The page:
Class of 1969
“Ever tried. Ever failed. No matter. Try again. Fail again. Fail better.” — Samuel Beckett
In 1969 I graduated from Saint Raphael Academy in my hometown of Pawtucket, Rhode Island — I was last in my class. The road to this ranking was rife with academic failure; school was not something I cared for at all, and my teachers knew this. By ninth grade it was strongly suggested — by the Principal of my Catholic junior high school — that I go to work in a factory in downtown Pawtucket. “You could have a career there,” she said. I was failing most of my subjects and had a terrible attitude. Subsequently, against my teacher’s judgement I enrolled at Tolman High School, and took college-bound courses. My parents were not helicopter parents — this term hadn’t entered the lexicon yet — they were baffled parents, and just watched their son figure out his deal. It’s the greatest gift they could’ve ever given their wise ass kid.
At Tolman, in my sophomore year, something kicked in. I shifted my focus to reading good books and writing — these disciplines made sense to me. I also did some theatre, music and sports, chased some girls, and pulled off some decent grades. In the spring of that pivotal year, I put on a suit jacket and tie, stuffed $250 of my saved summer cash — from cooking at Aunt Carrie’s in Point Judith — into an envelope, and walked into the Principal’s office at Saint Raphael Academy. I put a year’s tuition on Brother Edward’s desk, and told him I wanted to attend this school. He looked at the envelope, and then he looked at me square. “Are you serious,” he asked. “Yes, I am,” I said. As per his request, the next day I had my transcripts from Tolman and bang, I was officially enrolled for my junior year. Nota Bene: I had taken the entrance exam to this school, and was not accepted. My only recourse was cash, grades, and a chat with the Principal. As a result, I ended up going to this school with some very bright and capable guys, and I earned my class rank; paid for with my own dime. And, I’m proud of it. This year will be our 50ith reunion.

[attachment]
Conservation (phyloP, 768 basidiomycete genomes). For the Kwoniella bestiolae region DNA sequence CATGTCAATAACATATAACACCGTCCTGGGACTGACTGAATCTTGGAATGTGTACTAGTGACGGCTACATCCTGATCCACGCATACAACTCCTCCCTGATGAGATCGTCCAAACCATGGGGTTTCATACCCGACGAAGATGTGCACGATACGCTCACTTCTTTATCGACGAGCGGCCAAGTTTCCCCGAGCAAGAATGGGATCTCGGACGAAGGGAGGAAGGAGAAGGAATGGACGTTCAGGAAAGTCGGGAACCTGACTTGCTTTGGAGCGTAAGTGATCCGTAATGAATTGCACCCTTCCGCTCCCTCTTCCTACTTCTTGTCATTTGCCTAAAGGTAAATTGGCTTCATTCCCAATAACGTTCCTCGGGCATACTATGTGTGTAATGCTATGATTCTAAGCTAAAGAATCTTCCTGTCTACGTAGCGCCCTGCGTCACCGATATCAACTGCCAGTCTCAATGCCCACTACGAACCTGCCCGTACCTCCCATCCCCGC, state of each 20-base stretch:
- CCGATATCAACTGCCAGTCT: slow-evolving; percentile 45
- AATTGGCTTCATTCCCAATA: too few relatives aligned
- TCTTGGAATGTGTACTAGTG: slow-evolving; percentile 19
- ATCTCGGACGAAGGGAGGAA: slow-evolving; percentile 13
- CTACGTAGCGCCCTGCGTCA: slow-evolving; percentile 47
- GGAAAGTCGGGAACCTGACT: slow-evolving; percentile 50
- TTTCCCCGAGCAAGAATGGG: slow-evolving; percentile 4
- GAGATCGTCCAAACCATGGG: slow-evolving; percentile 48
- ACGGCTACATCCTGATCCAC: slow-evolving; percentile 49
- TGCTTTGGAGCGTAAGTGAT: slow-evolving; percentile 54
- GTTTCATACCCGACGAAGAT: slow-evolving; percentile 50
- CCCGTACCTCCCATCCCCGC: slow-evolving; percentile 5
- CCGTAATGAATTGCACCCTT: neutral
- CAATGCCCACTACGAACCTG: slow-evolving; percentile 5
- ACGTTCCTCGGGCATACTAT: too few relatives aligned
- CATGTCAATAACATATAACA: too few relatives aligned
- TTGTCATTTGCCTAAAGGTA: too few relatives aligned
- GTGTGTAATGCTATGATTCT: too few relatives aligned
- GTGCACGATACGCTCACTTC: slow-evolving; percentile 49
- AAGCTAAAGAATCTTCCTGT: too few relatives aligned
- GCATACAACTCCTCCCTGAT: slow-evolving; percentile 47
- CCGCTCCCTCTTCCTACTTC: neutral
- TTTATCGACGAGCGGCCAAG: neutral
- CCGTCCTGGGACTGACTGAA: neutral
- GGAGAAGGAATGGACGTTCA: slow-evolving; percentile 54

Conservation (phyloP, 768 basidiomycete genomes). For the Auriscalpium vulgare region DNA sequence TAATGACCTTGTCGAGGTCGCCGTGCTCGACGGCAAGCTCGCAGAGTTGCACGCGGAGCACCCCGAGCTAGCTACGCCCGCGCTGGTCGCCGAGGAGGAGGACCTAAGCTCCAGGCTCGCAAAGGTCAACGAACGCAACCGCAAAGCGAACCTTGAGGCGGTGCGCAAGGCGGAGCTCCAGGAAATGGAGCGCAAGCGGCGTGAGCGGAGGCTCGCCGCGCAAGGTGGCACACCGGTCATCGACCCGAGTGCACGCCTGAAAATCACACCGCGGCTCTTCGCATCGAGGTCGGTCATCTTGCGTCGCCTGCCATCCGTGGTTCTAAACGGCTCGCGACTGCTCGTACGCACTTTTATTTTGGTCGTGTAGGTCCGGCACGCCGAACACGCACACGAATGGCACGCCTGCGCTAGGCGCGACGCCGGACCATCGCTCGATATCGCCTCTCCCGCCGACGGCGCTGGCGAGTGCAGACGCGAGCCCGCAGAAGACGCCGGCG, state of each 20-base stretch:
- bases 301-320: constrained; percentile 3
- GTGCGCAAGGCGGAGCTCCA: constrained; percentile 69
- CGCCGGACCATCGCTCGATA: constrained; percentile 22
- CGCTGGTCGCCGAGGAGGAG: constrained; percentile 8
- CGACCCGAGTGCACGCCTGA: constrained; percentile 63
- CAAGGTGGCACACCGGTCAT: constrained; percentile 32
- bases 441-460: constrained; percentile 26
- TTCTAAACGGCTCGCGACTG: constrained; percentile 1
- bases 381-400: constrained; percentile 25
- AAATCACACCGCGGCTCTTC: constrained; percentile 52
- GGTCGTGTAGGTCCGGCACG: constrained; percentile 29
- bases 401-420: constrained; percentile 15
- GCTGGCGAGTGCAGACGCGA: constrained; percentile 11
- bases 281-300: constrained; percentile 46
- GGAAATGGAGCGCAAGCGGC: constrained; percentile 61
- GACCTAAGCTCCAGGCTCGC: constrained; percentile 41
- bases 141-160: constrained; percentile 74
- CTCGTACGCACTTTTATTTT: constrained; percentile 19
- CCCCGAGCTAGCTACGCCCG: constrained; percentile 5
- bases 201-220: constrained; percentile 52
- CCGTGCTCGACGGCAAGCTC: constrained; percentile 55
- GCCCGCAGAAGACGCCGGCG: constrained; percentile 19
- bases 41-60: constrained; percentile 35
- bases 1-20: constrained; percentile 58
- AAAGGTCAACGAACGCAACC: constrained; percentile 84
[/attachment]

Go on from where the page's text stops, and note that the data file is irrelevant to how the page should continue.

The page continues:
The recent admission’s scandal has me shaking my head with disgust. The audacity and sense of entitlement and superiority of the parents of these students has no boundary nor moral constraint. Moreover, they have done a terrible disservice to their kids. Perhaps Beckett’s quote doesn’t ring true to these parents — maybe they’ve never read him — and the other orchestrators of this scandal. Maybe these children weren’t allowed to fail, nor dare say the word aloud. The saddest thing about this scandal is that there was probably an enterprising, studious and capable student who got bounced from a spot, because of a mediocre kid’s parent’s inability to simply let the kid make a sincere effort to cut their own path in the world. The quote “I want to go to game day, and party,” was made by the daughter of a husband and wife who got caught in the scandal. This young lady is known as an “Influencer,” or a trendsetter, which basically means she has a following on social media, and can sell some product. There is no academic link; it’s marketing 101 for a corporation to sell their wares. Currently, this young lady is basically a pariah as a result of her parent’s intentions for her college experience.
I came up in a working-class town with working class parents. There wasn’t any sense of entitlement; however, there was a sense that you need to work hard and hustle for something better — if you want something better. The guys I rolled with had nothing given to them and we all knew it was on us to make our life happen and pursue a direction to develop and grow. We would be embarrassed if our parents stuck their nose in the good, the bad, and the ugly of our business. My folks were old school and imbued us with a sense of finding our own motivation — it wasn’t their life. What I do remember is my dad saying: “You need to read to get a better take on things, and if you don’t know a word, then look it up.” This was all I needed from this guy, along with an occasional “attaboy” when it was rightfully deserved. I passed this this sense of hustle to my own children because it seemed to work — especially for a knucklehead like me.
“Hey dad, how much money is in my college fund,” asked my daughter Emily, one day. “A what fund?” I asked trying to contain my laughter. “You know, the money you’re saving for my college education. Lots of kids have a college fund,” she said. I told my daughter, “Here’s the deal, if you want to go college, well, that’s on you. Don’t get me wrong, if you earn and deserve my help, you’ll get a bump now and then, but the long term debt is on you. I’m not financing your future; life doesn’t work that way, at least in my world it doesn’t.” The contract was simple. You want something? Then go earn it and make it happen. And, she did just that, and I’m proud of her.
Life is not easy and no one owes us anything. So, we might need stumble and fail now and then, but that’s what life is. I think Samuel Beckett nailed it with the aforementioned quote. Finally, when I go to the reunion with the Class of 1969, it will not be lost on me how I failed my way right in to the company of this fine group of men.